B.C. dairy farmer hosts Starbucks executives to talk sustainability

It’s not often farms get a chance to host top executives from a huge company; so when the opportunity knocks, you open the door โ€” or in this case, the barn door.

For Creekside Dairy’s Julaine Treur and her husband Johannes, a sixth generation dairy farmer, their moment came when they got the chance to host executives from Starbucks, thanks to a friend recommending their organic dairy farm.

“[Our friend] had been in contact with some people from the Sustainable Food Lab in Vermont and they do this sort of thing where they take out different companies or groups of companies to farms to kind of show them where the products that they’re using in their stores or companies come from,” she explains. “So, Sustainable Food Lab was going to be doing this with Starbucks, [to] focus on sustainability in the dairy industry.”

Treur, along with three other farms in the Fraser Valley of British Columbia, hosted the executives, including the coffee company’s first chief sustainability officer, Michael Kobori. This is the same company that announced earlier this year it would be slashing the amount of dairy products used at its stores by 2030 in an effort to reduce its carbon footprint.

(Creekside Dairy/supplied)

Though it wasn’t her first farm tour, she says it was a little intimidating at the beginning. As they walked through the barn and milk parlour, questions about why they chose to have a dairy farm were asked, along with if Treur thought her kids would carry on the legacy.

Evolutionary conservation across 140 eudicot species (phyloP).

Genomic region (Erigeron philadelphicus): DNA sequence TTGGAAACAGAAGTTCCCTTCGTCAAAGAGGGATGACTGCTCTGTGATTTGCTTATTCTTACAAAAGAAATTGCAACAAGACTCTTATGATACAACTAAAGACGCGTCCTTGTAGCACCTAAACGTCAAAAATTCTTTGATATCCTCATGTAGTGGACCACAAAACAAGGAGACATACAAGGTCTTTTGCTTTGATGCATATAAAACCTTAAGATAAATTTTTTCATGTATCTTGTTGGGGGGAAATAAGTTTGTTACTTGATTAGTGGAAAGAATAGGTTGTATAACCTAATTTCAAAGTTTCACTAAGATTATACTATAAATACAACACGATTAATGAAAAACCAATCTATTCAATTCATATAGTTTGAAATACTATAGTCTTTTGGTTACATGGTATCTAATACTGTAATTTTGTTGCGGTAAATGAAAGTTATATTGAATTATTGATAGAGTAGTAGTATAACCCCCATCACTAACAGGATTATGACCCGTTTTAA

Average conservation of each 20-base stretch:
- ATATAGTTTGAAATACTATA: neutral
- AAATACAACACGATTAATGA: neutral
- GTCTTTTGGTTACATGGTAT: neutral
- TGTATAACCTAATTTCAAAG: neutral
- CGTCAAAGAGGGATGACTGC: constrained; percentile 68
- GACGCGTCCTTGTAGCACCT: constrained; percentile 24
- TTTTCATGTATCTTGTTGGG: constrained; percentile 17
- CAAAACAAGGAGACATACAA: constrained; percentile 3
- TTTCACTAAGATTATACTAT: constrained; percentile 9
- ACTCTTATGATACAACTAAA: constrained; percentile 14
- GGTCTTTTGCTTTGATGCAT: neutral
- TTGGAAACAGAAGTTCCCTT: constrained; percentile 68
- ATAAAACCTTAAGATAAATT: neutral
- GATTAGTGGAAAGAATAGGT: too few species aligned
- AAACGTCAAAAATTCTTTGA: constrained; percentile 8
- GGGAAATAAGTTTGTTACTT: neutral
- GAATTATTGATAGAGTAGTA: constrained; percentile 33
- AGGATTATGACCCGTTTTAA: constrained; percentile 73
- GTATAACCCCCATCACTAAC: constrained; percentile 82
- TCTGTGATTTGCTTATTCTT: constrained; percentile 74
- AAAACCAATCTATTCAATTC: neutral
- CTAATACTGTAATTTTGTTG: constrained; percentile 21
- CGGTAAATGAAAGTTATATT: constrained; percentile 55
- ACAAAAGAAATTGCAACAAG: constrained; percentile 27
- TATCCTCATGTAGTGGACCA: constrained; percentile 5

She says some of the people had actually never been to a farm until that day, while others were familiar with the day-to-day operations. One thing she shared with the group was the amount of time it takes to milk a cow, as there’s a misconception to some that the cows get milked all day.

“[We explained], no, we’re not milking all day, every day. It only takes two hours at a time, five minutes per cow โ€” they thought that was kind of neat,” she says.

When it came to their turn to ask the employees questions, she says they didn’t hold back in addressing the news about a reduction in milk products.

“Once they asked us if we had any questions, it wasn’t a big step to say, look like we really, really appreciate you guys coming out, we really hope you’ve learned a lot. But what’s going on? Why are we hearing that Starbucks is moving away from dairy?”

From there she says due to Kobori still being fairly new to the company, he handed the question off to Hans Melotte, executive vice president of the global supply chain, who reiterated several times that dairy isn’t being taken off their menu.

“He said that Starbucks is definitely not moving away from dairy. Dairy is and will continue to be a huge part of the menu, both in drinks, but also like in things like cheese and their sandwiches and, things like that. But they’ve had, of course, more demand for plant-based milk from people that are lactose intolerant [and] people that choose for other reasons to not include dairy in their diet,” she explained. “And they want to be able to provide for all of their customers and at the same time, they are looking at the sustainability and environmental footprint of all of the products they use in their restaurants.”

For Treur, she says having these “higher ups” and decision makers on the tour was incredible and that she hopes more companies will take the chance when they have the opportunity to do so.

Listen below to Creekside Dairy’s Julaine Treur share her story about having Starbucks executives visit her farm:

One thought on “B.C. dairy farmer hosts Starbucks executives to talk sustainability

  1. I believe that this was a very good idea. You don’t see many different business take their executives out to farms to see where their products come from. I would like to believe that many executives either don’t think about, or know exactly where their products come from. This is an amazing way to inform the ones that have no idea, and also inform the ones that have never been to these types of facilities to get a better grasp on where the different products are coming from. I also think that more farms needs to open up to the many different business around their area to give some more information about operations.

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